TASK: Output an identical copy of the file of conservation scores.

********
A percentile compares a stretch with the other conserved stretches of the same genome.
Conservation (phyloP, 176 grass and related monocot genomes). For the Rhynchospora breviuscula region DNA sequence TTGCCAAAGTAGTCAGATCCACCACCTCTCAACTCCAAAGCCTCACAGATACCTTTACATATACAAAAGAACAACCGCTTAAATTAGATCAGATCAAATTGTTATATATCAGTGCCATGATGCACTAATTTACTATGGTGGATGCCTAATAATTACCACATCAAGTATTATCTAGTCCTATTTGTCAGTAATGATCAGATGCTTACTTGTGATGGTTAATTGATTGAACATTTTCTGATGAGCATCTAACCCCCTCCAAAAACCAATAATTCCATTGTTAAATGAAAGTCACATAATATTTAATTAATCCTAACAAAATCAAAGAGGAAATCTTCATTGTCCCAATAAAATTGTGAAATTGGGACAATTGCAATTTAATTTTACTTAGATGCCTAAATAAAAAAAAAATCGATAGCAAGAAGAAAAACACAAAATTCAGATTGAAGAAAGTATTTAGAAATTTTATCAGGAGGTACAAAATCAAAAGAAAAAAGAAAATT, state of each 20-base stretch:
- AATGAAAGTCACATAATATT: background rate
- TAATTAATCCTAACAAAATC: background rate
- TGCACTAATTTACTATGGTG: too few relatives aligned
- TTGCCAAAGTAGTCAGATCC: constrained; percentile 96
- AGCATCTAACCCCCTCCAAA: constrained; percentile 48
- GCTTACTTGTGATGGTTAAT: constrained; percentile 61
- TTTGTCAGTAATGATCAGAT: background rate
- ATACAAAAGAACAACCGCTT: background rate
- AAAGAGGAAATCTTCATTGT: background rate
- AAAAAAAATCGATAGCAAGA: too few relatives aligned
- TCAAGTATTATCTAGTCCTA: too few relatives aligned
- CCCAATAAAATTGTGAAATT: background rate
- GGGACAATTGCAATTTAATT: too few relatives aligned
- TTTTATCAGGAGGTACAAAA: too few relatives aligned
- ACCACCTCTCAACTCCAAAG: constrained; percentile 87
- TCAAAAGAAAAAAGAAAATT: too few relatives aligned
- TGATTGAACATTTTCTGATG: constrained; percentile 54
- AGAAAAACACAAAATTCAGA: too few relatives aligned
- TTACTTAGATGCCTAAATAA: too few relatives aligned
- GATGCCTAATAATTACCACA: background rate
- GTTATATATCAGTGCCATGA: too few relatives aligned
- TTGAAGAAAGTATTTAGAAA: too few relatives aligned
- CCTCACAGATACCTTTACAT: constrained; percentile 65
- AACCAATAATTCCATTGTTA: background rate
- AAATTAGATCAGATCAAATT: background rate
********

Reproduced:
A percentile compares a stretch with the other conserved stretches of the same genome.
Conservation (phyloP, 176 grass and related monocot genomes). For the Rhynchospora breviuscula region DNA sequence TTGCCAAAGTAGTCAGATCCACCACCTCTCAACTCCAAAGCCTCACAGATACCTTTACATATACAAAAGAACAACCGCTTAAATTAGATCAGATCAAATTGTTATATATCAGTGCCATGATGCACTAATTTACTATGGTGGATGCCTAATAATTACCACATCAAGTATTATCTAGTCCTATTTGTCAGTAATGATCAGATGCTTACTTGTGATGGTTAATTGATTGAACATTTTCTGATGAGCATCTAACCCCCTCCAAAAACCAATAATTCCATTGTTAAATGAAAGTCACATAATATTTAATTAATCCTAACAAAATCAAAGAGGAAATCTTCATTGTCCCAATAAAATTGTGAAATTGGGACAATTGCAATTTAATTTTACTTAGATGCCTAAATAAAAAAAAAATCGATAGCAAGAAGAAAAACACAAAATTCAGATTGAAGAAAGTATTTAGAAATTTTATCAGGAGGTACAAAATCAAAAGAAAAAAGAAAATT, state of each 20-base stretch:
- AATGAAAGTCACATAATATT: background rate
- TAATTAATCCTAACAAAATC: background rate
- TGCACTAATTTACTATGGTG: too few relatives aligned
- TTGCCAAAGTAGTCAGATCC: constrained; percentile 96
- AGCATCTAACCCCCTCCAAA: constrained; percentile 48
- GCTTACTTGTGATGGTTAAT: constrained; percentile 61
- TTTGTCAGTAATGATCAGAT: background rate
- ATACAAAAGAACAACCGCTT: background rate
- AAAGAGGAAATCTTCATTGT: background rate
- AAAAAAAATCGATAGCAAGA: too few relatives aligned
- TCAAGTATTATCTAGTCCTA: too few relatives aligned
- CCCAATAAAATTGTGAAATT: background rate
- GGGACAATTGCAATTTAATT: too few relatives aligned
- TTTTATCAGGAGGTACAAAA: too few relatives aligned
- ACCACCTCTCAACTCCAAAG: constrained; percentile 87
- TCAAAAGAAAAAAGAAAATT: too few relatives aligned
- TGATTGAACATTTTCTGATG: constrained; percentile 54
- AGAAAAACACAAAATTCAGA: too few relatives aligned
- TTACTTAGATGCCTAAATAA: too few relatives aligned
- GATGCCTAATAATTACCACA: background rate
- GTTATATATCAGTGCCATGA: too few relatives aligned
- TTGAAGAAAGTATTTAGAAA: too few relatives aligned
- CCTCACAGATACCTTTACAT: constrained; percentile 65
- AACCAATAATTCCATTGTTA: background rate
- AAATTAGATCAGATCAAATT: background rate